Bear Lawyer Dismisses a Petition


4 responses to “#206

  1. Alas, when a reader is so intelligent there is no room for cognitive estrangement, the willing suspension of disbelief is difficult to attain. Fortunately, Bear Lawyer keeps his reading chair fireside making the recycling of logic-offending material into useful den-warming energy a simple affair.

    • Bear Lawyer is more than willing to suspend his disbelief in service of entertaining fiction—he is a Cubs fan, after all—but Mrs. Collins’ attempts at world-building are slapdash at best, and are regularly devoid of plausibility and a larger sense of history. Both of which are pardonable offenses in the case of short stories, but they make for glaring imperfections in the warp and weft of a trilogy. Worse yet is the mind-numbing banality of the first-person narration, with the bulk of the novels spent artlessly being talked at by the (understandably traumatized) Ms. Everdeen. As many a professor of English and Creative Writing have intoned over the years: show, don’t tell!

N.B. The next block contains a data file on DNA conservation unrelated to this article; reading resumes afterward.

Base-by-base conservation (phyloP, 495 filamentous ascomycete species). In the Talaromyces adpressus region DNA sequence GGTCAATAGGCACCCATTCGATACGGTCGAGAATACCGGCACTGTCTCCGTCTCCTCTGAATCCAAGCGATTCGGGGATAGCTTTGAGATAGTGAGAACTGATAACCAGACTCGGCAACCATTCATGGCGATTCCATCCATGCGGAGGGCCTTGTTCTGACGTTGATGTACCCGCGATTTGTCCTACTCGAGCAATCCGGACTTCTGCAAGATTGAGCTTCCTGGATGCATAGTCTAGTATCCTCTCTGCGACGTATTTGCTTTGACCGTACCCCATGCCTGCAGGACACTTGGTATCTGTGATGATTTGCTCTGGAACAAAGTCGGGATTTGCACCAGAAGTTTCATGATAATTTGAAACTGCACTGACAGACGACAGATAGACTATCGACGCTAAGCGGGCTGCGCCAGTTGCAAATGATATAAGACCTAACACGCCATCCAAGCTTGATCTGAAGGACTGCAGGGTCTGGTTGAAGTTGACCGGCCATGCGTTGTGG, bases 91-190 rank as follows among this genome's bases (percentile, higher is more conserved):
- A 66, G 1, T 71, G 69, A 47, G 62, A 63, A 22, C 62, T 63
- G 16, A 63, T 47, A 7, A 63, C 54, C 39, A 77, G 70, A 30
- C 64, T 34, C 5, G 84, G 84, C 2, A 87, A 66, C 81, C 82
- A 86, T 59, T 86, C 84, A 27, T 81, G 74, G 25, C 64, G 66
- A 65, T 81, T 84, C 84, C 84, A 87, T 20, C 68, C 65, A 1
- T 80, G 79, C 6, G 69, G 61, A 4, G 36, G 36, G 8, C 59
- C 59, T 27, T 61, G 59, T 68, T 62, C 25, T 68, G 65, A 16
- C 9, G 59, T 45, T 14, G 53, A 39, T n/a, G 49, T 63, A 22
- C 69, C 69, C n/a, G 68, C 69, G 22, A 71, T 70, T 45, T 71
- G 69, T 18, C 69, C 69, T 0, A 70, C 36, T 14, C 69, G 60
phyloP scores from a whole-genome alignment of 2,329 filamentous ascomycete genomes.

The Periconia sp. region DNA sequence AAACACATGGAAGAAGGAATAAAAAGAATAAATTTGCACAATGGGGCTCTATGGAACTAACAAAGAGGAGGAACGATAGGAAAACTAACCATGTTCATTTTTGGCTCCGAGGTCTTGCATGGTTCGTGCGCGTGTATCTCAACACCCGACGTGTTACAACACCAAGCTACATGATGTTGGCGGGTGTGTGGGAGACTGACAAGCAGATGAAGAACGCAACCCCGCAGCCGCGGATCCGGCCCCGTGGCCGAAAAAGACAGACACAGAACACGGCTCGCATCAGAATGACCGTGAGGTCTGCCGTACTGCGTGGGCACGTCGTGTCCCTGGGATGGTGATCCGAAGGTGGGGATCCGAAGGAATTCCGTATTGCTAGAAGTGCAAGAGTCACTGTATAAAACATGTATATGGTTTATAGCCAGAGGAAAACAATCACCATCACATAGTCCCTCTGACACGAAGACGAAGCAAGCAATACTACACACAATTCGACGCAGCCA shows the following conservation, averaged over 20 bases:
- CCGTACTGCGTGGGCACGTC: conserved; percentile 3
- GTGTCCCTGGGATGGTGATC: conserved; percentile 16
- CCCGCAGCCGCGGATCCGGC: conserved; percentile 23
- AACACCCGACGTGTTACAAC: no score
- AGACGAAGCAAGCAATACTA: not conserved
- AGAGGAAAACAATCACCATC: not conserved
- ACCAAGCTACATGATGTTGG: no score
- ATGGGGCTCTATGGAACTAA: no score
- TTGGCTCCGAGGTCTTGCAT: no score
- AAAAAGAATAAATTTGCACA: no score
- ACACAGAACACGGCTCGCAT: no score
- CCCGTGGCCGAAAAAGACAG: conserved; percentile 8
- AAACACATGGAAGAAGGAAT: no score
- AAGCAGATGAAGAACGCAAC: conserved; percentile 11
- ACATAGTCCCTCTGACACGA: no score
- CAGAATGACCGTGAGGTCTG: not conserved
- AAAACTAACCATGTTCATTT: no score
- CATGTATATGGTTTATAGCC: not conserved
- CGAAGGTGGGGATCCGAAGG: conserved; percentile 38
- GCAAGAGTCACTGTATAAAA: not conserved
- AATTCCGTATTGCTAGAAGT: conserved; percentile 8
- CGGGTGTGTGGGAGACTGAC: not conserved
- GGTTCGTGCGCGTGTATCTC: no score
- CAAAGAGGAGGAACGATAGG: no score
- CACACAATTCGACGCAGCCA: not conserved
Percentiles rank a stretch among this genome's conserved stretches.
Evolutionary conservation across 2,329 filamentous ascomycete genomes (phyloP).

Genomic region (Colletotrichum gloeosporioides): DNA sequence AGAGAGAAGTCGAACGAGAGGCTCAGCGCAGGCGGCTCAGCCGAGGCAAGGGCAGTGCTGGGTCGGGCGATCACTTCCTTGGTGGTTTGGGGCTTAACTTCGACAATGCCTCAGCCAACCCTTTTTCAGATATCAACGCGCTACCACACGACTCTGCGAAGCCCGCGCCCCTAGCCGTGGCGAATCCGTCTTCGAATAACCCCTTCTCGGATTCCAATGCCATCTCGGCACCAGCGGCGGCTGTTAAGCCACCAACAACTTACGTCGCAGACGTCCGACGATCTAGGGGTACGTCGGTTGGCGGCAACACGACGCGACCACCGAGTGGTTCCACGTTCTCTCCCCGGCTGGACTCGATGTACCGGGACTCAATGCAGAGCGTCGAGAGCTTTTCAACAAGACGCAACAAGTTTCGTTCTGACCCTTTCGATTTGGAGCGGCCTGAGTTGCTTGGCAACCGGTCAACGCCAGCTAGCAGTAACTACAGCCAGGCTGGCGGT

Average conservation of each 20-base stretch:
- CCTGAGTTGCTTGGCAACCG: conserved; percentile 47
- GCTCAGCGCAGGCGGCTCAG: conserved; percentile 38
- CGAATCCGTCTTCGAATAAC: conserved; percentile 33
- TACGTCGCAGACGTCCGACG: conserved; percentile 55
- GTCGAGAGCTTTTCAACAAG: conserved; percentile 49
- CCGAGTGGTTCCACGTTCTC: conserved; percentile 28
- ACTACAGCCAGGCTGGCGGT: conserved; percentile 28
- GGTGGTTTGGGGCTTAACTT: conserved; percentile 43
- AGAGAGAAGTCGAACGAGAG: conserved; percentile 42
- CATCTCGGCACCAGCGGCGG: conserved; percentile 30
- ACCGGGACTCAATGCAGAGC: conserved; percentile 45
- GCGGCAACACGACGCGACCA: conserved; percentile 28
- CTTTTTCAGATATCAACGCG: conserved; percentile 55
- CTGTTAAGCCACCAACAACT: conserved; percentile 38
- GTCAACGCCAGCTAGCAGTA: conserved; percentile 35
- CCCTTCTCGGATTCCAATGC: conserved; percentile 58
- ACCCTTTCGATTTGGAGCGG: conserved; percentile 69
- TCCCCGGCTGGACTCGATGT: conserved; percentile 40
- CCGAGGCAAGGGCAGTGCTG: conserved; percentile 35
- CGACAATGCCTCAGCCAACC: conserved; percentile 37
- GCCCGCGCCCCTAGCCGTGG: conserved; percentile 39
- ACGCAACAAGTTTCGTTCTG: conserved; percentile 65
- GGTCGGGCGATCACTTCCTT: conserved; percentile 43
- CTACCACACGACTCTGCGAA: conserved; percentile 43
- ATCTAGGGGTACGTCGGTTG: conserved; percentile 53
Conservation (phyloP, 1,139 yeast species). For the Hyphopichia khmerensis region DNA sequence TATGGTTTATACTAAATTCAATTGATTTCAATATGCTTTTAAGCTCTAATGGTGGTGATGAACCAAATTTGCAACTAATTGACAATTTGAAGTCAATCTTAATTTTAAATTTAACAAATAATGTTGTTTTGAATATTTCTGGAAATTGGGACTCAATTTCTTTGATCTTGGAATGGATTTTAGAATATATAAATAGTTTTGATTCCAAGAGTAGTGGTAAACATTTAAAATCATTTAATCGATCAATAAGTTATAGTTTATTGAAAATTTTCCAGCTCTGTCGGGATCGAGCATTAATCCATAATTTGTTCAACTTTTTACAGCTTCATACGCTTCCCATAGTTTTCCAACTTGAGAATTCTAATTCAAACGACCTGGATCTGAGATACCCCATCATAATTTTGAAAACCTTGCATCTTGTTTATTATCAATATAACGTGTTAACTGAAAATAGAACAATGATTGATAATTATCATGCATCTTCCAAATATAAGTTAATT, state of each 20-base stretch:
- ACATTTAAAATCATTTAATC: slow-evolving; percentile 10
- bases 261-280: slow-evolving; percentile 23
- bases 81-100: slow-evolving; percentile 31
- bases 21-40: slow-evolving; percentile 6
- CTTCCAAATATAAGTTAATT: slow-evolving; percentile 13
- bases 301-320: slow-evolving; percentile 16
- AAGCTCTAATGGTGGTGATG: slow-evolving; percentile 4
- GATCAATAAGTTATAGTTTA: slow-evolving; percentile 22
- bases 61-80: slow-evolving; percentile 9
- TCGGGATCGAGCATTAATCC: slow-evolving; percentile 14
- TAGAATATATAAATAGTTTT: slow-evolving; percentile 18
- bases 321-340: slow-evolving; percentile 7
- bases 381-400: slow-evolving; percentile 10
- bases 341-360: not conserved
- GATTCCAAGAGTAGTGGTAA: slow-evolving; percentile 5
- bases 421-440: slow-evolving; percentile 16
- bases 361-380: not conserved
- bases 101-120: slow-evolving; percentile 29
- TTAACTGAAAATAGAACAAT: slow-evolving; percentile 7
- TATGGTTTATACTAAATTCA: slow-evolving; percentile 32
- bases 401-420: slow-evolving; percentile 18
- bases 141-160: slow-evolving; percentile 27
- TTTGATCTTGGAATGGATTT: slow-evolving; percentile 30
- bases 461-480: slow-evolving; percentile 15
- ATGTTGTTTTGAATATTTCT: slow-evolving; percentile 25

(Such complaints aside, Bear Lawyer would never go so far as to burn a tome he initially deemed lackluster, its caloric value being minimal at best and its potential for added value upon rereading being difficult to quantify.)

  2. Bear Lawyer is way too smart for a bear.

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